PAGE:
Presentation on theme: "This part of 204 Information Technology Society/the social"— Presentation transcript:
1This part of 204 Information Technology Society/the social Camera phones as a recurring exampleAlso other forms of technology-mediated information activity: web, …Society/the socialSociotechnical – systems have social and technical componentsHeterogeneous assemblagesHeterogeneous engineering – not just technical but economic, political, social…
2Topics we covered Critical approaches to information/technology Incl critical technical practice; Bias; Politics (Winner)Theories of technology: SCOTSocial construction of knowledge: RepresentationClassificationImages…Configuring usersSocial theory, communicative behavior, and CMCGoffman and perception managementA brief intro to social science research methodsQuantitativeQualitativeEthics for information professionals (Thurs)
3Critical Technical Practice (Agre) “A technical practice for which critical reflection upon the practice is part of the practice itself.”“Awareness of its own workings as a historically specific practice.”“Draws attention to structural and cultural levels of explanation – things that happen through our actions but [may] exist beneath our conscious awareness”Highlights and problematizes the taken-for-granted; inherited ideas, orientations, assumptions, values, methods, understandings that are reproduced through discourses and practices of any practice community“The main unit of analysis in my account of technical practices are discourses and practices, not the qualities of individual engineers and scientists.”
5Social theory NOT a source of propositions about human behavior People as thinking, feeling beings seeking to:Make sense of their world -- meaningMake their actions accountable to one anotherCulture:Historically specificPractice: how people DO thingsMeaning: locally constructedDifferences: x groups and timeWhere we (re)construct understandings, interpretations, values, assumptions, social order…SituatedPower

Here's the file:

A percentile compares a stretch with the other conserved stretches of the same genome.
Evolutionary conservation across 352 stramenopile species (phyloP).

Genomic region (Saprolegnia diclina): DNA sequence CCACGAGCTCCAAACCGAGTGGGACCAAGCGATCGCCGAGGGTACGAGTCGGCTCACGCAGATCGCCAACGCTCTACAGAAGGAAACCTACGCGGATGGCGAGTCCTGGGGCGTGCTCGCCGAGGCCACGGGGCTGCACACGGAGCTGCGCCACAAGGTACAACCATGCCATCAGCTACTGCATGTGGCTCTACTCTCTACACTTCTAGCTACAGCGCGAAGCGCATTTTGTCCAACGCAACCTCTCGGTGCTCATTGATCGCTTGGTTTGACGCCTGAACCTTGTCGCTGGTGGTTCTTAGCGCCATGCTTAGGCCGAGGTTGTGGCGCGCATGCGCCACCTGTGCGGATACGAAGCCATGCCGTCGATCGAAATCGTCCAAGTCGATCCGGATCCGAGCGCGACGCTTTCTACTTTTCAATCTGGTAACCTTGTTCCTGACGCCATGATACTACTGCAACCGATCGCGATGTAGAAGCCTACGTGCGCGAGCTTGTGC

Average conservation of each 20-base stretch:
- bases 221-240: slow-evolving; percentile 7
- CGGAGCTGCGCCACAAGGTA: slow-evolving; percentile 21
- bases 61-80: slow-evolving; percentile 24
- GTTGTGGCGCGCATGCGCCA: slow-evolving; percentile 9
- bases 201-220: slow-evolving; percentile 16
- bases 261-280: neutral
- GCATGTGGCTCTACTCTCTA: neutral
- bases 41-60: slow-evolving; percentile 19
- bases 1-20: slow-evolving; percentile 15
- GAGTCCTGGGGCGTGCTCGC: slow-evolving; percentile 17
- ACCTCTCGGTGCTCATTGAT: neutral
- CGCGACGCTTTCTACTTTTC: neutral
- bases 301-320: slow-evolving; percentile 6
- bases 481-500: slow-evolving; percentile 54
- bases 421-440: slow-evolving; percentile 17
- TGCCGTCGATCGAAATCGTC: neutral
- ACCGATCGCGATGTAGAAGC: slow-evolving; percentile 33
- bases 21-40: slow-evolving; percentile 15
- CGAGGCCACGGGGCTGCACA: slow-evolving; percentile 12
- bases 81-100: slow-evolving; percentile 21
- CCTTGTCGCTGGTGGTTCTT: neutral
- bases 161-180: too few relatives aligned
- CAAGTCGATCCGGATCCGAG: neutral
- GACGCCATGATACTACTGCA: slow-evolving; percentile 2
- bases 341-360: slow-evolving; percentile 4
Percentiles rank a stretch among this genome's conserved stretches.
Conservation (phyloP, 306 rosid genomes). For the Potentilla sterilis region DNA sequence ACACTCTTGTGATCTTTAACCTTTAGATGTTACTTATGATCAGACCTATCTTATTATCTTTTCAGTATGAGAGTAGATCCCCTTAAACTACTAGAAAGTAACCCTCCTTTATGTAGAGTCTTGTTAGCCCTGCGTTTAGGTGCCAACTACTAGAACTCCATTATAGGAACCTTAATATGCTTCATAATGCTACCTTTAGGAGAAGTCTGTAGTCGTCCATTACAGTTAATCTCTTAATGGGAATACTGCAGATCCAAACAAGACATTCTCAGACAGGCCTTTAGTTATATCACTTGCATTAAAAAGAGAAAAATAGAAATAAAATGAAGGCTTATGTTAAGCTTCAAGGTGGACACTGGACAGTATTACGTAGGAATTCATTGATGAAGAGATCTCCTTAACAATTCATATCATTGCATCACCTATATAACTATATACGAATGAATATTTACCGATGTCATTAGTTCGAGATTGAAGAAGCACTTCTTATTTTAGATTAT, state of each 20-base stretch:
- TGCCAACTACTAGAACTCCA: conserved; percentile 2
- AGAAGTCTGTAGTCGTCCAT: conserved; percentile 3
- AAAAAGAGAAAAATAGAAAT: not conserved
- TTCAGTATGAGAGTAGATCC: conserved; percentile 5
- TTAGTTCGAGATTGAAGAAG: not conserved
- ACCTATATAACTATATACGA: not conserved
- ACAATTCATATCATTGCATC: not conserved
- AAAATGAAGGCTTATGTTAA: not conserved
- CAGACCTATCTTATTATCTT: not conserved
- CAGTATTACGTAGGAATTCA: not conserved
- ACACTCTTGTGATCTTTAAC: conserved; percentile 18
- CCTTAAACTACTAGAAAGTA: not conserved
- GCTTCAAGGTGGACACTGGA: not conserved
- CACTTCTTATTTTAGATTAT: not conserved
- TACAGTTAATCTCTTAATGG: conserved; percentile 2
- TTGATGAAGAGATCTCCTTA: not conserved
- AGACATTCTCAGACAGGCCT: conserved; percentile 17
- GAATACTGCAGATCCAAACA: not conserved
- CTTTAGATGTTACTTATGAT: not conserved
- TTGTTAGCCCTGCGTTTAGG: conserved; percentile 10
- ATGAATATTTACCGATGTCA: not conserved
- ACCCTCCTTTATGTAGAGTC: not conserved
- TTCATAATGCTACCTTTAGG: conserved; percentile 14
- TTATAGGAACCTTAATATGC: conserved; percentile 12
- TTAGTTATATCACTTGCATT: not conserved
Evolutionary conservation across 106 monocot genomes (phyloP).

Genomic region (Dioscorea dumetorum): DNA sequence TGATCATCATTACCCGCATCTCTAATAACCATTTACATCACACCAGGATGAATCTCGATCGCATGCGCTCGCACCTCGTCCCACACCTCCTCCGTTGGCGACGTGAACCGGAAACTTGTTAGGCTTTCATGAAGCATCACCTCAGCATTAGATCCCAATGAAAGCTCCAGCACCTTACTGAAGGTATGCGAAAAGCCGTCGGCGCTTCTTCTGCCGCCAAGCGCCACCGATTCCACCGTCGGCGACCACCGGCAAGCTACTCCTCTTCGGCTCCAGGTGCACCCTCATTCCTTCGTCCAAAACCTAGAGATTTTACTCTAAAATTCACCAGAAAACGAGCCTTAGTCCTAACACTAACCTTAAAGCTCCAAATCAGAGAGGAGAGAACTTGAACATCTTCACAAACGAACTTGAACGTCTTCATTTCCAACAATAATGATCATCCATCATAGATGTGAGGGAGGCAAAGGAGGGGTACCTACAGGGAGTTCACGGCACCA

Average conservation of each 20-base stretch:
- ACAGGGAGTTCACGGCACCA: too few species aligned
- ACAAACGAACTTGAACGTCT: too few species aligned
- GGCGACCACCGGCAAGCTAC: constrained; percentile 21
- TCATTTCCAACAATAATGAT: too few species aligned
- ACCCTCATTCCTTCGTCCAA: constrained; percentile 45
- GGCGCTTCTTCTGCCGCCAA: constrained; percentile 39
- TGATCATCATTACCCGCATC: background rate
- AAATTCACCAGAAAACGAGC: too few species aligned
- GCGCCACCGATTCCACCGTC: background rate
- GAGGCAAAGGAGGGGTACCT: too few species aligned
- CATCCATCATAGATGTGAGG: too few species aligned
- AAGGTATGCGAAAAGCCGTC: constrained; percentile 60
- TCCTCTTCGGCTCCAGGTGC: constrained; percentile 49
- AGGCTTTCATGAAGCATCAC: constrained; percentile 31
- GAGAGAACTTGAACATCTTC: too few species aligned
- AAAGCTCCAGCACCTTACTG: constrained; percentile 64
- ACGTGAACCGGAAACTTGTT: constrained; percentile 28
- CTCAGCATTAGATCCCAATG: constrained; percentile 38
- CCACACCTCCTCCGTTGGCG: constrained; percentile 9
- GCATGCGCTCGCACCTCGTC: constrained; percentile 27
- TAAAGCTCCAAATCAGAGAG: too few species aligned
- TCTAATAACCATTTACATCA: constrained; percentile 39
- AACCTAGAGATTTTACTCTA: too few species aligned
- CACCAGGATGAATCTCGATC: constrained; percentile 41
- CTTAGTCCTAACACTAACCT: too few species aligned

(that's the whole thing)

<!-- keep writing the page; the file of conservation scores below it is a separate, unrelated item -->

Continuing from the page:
6Social science approaches as sources of: DescriptionsSituated, specific, localAttempts to understand from the perspective of participantsNo “view from nowhere”Generative conceptsSome of which are metaphors, analogiesExs:Impression management, Front stage/backstage (Goffman)
7Winner: artifacts have politics Arguing against:Technological determinism: tech >> societySocial determinism: society >> technology2 ways artifacts can have political properties:Design is a way of settling an issue in a particular communityTechs that appear to require, or be strongly compatible with, particular kinds of political relationships
8Winner: technology and order “The things we call "technologies" are ways of building order in our world… contain[ing] possibilities for many different ways of ordering human activity.“Consciously or unconsciously… societies choose structures for technologies that influence how people are going to work, communicate, travel, consume [etc] over a very long time.“[When] decisions are made, different people are situated differently and possess unequal degrees of power …[and] awareness.“…[T] the greatest latitude of choice exists the very first time a particular instrument, system, or technique is introduced. Because choices tend to become strongly fixed in material equipment, economic investment, and social habit, the original flexibility vanishes ….“[T]he same …attention one would give to the rules, roles, and relationships of politics must also be given to such things as the building of highways, the creation of television networks, and the tailoring of seemingly insignificant features on new machines.“The issues that divide or unite people in society are settled not only in the institutions and practices of politics proper, but also, and less obviously, in tangible arrangements of steel and concrete, wires and semiconductors, nuts and bolts.”
9Friedman & Nissenbaum’s Framework Bias: systematically and unfairly discriminates against specific individuals or groupsHowever, doesn’t have to be ‘unfair’ to be of interestTypes:Pre-existing: rooted in soc institutions, practices, attitudes; prior to creation of systemsociety at large, individual, societalTechnical: rooted in tech design; e.g. limits in hard/software, algorithms...Emergent: arises in context of use; result ofchanging societal knowledgemismatch users and designersdiff expertise (e.g. literacy)diff values (e.g. games/competitive)